As with most legal questions, the issue as to the expense of estate planning is not a simple one to answer. There are many components to estate planning and they are largely dependent upon the client’s needs and wishes, as well as the nature of their assets and how they are held. At the very least, the client should have a basic estate plan which encompasses a Last Will and Testament, a Durable Power of Attorney, and a Living Will with Health Care Proxy.
These documents are the basic and most essential documents that every person (or couple) should contemplate before proceeding with more elaborate estate planning tools. Quite often, this may suffice for the average person contemplating how his/her affairs should be handled when they die, or in the event they become incapacitated.
With recent changes in New York State, the New York estate tax threshold will be gradually increasing until 2019, when it will be the same as the federal estate tax threshold, which currently stands at 5.25 Million Dollars. In cases where persons are on the cusp of this figure in terms of assets which they hold in their name or jointly, the creation of an irrevocable trust may be the answer to alleviate some of these concerns. It can take various forms, but a common form is the irrevocable life insurance trust (ILIT), which can be created in conjunction with your life insurance company to ensure that upon your passing, the cash value of the policy will pass outside of your taxable estate. An experienced estate planning attorney can assist here.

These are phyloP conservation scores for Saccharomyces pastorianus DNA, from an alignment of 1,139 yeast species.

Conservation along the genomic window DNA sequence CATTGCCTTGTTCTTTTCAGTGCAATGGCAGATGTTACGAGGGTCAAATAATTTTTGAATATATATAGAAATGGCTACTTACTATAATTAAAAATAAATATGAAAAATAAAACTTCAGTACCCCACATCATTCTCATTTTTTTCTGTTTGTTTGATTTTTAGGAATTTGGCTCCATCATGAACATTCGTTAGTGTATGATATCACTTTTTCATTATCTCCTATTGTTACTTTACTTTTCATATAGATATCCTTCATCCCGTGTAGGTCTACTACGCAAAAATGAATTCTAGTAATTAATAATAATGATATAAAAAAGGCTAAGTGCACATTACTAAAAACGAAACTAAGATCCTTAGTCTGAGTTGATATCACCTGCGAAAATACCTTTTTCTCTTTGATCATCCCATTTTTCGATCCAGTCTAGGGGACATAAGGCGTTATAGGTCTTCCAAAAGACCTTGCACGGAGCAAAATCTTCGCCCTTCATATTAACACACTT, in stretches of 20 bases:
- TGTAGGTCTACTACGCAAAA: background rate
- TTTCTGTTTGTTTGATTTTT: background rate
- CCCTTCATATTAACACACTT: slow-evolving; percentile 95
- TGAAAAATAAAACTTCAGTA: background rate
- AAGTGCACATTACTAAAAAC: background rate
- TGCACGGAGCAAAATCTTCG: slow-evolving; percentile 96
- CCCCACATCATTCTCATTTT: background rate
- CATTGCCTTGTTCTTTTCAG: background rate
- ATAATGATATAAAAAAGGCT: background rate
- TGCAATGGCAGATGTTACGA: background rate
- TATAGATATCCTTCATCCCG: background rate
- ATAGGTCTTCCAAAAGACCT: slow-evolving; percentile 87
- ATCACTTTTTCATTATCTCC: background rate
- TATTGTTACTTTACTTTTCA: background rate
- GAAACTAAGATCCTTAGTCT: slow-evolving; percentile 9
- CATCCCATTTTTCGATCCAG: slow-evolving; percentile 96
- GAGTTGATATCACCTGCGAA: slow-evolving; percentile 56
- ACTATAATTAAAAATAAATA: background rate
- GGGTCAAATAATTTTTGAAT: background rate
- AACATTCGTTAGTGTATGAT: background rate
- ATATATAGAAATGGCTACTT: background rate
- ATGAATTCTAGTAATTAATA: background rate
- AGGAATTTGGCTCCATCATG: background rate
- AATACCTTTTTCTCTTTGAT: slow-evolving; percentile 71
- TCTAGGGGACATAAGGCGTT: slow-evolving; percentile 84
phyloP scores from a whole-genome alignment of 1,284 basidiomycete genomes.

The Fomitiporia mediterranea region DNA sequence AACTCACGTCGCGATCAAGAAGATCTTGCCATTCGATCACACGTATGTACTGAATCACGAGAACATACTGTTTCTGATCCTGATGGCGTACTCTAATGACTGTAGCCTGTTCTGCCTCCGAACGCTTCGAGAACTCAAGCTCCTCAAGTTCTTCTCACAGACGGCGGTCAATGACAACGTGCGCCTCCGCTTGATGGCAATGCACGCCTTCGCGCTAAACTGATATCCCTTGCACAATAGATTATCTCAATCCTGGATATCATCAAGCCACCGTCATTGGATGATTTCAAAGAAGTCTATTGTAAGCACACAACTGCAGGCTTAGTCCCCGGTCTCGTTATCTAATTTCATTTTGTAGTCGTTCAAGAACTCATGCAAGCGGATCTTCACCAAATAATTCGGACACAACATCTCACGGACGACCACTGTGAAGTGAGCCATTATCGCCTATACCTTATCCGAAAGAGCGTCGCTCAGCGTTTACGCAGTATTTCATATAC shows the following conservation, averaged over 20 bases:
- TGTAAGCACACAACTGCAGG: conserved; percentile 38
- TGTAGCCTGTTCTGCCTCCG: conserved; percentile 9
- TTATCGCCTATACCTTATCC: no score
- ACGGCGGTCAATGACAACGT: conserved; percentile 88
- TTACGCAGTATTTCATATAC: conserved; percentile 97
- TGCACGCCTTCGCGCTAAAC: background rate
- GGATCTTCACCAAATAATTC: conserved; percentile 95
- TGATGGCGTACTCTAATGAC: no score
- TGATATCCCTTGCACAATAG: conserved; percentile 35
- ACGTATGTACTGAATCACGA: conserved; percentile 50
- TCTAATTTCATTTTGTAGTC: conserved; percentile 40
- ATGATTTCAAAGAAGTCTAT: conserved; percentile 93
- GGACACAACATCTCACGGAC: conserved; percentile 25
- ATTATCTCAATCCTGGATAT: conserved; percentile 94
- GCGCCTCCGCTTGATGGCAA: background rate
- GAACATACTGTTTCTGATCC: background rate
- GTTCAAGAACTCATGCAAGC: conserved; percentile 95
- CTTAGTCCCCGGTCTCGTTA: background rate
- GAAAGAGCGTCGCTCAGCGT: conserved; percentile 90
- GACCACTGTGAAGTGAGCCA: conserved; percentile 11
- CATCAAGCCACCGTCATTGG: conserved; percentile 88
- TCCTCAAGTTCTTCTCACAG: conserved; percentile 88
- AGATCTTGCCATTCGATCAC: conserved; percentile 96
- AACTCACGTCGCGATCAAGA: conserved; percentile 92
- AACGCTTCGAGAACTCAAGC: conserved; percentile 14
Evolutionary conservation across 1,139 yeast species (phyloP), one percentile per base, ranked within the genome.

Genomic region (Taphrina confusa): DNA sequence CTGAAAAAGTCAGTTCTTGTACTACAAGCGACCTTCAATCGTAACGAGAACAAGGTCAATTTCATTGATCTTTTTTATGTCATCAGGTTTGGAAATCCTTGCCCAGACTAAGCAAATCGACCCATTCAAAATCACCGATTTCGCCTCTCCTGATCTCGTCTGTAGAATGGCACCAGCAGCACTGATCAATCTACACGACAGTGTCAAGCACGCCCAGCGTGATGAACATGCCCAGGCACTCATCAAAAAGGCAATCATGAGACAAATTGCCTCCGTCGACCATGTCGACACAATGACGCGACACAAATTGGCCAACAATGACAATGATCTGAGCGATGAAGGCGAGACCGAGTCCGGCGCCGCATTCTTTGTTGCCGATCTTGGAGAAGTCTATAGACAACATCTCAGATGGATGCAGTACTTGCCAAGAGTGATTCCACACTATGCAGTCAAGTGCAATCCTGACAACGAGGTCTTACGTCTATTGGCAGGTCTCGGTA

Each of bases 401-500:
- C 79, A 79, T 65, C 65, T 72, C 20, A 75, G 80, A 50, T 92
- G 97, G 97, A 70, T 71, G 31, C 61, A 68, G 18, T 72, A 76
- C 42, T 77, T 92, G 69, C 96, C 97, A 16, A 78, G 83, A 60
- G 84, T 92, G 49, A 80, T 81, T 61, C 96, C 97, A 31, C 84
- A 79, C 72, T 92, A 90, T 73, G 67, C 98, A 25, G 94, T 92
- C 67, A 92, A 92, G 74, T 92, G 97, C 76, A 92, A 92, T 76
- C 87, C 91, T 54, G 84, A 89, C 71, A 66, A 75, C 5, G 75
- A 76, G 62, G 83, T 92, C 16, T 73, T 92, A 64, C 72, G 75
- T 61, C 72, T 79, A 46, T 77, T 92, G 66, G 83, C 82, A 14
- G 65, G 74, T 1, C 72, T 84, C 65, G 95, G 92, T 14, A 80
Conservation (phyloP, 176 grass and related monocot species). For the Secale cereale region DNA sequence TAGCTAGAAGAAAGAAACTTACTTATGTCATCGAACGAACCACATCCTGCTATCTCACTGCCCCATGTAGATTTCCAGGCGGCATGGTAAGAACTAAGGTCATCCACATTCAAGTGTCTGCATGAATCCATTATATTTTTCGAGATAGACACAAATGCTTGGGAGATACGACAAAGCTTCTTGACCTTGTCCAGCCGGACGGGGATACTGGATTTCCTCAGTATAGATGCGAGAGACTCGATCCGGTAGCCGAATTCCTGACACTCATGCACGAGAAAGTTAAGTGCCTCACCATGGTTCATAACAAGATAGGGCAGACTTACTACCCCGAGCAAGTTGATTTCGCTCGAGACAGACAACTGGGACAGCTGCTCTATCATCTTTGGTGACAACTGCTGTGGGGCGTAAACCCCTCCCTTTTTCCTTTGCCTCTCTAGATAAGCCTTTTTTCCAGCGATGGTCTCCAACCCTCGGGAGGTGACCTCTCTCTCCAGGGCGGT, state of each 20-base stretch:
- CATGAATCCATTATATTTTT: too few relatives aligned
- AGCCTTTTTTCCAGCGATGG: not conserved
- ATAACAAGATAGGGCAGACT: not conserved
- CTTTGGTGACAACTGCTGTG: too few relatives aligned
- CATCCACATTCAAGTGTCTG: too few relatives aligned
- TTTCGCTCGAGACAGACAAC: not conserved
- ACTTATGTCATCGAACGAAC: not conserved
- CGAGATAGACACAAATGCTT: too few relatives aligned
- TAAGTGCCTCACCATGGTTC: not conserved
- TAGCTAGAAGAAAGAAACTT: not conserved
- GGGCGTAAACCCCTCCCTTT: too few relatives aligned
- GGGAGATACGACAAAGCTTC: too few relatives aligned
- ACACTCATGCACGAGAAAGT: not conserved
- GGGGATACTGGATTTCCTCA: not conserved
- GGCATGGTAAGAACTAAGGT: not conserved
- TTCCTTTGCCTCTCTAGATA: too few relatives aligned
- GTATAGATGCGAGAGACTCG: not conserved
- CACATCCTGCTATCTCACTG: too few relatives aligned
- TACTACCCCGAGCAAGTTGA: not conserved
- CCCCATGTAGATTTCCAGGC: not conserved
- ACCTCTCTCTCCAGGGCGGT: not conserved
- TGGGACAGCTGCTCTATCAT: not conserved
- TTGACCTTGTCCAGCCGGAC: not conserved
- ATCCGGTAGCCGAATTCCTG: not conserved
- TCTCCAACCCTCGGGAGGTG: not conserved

To ensure the constant flow and management of your estate affairs, the creation of a revocable trust may be the answer to prevent assets being help up in probate. Assets transferred to a revocable trust can still be managed by the grantor, yet when that grantor passes away, that asset (i.e. home) remains in the trust and avoids the delay that the probate process can pose. It helps to ensure constant managerial control of the home or whatever assets or accounts are placed in trust.